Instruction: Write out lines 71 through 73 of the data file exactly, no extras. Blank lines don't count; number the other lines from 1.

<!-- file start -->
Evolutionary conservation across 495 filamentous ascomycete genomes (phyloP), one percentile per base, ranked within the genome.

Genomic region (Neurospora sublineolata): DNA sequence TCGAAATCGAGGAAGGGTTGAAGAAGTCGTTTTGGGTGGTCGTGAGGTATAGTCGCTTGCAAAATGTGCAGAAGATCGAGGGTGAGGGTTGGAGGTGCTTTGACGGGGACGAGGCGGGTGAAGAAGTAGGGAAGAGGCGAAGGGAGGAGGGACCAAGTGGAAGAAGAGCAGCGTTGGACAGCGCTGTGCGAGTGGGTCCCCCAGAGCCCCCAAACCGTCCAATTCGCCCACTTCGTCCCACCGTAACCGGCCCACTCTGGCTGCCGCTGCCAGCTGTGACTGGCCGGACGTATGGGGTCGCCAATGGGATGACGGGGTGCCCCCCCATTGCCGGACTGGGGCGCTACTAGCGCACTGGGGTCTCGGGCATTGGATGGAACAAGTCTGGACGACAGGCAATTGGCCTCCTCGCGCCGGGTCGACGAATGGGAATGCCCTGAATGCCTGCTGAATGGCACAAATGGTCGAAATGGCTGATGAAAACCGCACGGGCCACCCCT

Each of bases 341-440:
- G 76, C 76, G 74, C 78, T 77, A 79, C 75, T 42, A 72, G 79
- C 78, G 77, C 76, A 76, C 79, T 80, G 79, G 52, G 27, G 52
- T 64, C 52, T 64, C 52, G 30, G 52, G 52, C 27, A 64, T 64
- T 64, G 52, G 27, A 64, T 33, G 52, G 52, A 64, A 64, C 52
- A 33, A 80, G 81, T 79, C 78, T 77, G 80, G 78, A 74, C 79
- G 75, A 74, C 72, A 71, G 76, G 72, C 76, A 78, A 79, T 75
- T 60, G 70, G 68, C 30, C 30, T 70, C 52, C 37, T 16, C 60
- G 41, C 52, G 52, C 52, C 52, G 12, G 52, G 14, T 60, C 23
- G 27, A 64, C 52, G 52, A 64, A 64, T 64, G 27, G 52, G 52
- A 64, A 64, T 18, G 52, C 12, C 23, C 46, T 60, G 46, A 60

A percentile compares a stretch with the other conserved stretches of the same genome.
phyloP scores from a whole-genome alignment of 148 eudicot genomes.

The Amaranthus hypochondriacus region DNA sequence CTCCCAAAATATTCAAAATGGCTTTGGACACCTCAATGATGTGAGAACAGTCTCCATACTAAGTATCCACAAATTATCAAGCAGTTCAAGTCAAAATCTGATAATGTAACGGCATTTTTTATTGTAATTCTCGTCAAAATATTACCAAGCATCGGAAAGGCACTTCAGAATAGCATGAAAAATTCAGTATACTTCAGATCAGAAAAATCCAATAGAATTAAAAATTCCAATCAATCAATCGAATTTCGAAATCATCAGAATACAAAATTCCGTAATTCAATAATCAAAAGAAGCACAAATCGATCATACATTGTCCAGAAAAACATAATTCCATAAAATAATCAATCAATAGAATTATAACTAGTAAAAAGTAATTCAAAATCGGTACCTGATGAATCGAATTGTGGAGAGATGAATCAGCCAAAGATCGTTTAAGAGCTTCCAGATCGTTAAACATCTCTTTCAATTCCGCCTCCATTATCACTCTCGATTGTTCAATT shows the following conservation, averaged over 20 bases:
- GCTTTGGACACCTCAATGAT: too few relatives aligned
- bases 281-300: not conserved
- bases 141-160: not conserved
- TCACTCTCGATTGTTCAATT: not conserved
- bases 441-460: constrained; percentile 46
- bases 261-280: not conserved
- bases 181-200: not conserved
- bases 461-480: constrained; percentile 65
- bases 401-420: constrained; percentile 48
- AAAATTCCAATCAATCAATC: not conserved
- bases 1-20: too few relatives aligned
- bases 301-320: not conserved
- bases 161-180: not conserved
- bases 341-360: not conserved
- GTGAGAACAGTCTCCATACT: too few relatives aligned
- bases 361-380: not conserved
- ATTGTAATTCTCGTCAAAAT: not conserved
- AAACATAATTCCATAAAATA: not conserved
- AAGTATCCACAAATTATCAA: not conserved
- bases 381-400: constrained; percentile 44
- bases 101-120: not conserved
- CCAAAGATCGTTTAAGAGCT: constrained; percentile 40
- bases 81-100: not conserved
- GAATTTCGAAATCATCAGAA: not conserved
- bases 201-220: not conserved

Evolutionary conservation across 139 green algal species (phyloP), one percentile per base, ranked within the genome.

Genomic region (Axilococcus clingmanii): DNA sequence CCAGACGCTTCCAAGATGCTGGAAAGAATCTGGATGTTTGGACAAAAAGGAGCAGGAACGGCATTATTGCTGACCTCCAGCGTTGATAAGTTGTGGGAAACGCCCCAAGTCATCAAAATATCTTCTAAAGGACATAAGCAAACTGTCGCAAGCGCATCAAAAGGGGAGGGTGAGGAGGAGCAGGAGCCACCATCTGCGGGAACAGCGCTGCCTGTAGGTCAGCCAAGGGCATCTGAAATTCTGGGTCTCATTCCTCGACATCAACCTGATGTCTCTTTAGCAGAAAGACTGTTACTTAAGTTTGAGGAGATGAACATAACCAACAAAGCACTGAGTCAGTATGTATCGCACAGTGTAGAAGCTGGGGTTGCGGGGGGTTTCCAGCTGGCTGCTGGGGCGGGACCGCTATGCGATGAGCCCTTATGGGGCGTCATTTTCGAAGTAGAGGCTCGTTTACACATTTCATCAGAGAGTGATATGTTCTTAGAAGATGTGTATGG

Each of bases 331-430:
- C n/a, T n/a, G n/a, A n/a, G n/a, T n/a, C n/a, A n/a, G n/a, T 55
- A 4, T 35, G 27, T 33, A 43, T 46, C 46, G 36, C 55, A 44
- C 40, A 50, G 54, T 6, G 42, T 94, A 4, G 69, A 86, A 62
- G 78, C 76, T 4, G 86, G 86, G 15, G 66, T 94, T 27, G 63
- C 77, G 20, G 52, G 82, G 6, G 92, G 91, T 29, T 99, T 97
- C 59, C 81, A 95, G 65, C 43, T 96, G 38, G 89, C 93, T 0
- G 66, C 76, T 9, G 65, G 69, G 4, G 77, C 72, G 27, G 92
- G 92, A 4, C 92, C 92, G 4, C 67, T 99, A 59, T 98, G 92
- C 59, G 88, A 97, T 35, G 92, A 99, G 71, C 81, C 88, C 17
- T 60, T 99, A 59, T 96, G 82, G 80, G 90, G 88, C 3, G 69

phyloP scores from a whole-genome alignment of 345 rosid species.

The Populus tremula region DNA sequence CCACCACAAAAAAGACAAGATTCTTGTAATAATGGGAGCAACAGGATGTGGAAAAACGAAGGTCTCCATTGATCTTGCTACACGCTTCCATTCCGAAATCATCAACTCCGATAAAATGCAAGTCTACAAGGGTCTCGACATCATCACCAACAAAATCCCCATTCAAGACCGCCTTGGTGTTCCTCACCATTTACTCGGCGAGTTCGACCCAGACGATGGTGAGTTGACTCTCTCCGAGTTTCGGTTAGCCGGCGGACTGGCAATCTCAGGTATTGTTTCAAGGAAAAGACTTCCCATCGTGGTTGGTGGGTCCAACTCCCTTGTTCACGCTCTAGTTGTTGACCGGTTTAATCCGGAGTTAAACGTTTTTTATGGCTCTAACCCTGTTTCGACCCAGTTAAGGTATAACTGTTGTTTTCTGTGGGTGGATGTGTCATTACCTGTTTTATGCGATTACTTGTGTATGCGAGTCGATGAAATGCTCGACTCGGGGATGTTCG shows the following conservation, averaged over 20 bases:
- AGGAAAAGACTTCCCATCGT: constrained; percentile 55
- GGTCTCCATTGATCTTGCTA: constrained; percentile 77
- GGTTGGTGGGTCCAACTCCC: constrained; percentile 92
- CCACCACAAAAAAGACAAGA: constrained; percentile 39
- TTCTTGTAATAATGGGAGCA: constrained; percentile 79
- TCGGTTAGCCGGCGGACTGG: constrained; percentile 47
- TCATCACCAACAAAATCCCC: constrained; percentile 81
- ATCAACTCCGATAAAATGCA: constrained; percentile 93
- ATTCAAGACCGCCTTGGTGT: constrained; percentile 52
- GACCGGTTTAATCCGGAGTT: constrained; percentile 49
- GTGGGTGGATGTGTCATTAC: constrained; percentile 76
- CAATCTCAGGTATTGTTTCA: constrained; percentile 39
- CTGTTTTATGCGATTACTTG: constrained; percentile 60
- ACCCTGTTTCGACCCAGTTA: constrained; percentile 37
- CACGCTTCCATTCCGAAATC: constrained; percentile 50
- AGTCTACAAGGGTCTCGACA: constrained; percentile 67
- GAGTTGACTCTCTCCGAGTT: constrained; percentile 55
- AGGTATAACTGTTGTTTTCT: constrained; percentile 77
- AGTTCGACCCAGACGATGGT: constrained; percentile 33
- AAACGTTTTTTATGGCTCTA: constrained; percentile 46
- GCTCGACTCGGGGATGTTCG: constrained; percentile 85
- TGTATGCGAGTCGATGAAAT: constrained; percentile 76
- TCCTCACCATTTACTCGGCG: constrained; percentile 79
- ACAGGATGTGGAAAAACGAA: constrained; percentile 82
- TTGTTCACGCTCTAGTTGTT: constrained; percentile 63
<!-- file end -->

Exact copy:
- CACGCTTCCATTCCGAAATC: constrained; percentile 50
- AGTCTACAAGGGTCTCGACA: constrained; percentile 67
- GAGTTGACTCTCTCCGAGTT: constrained; percentile 55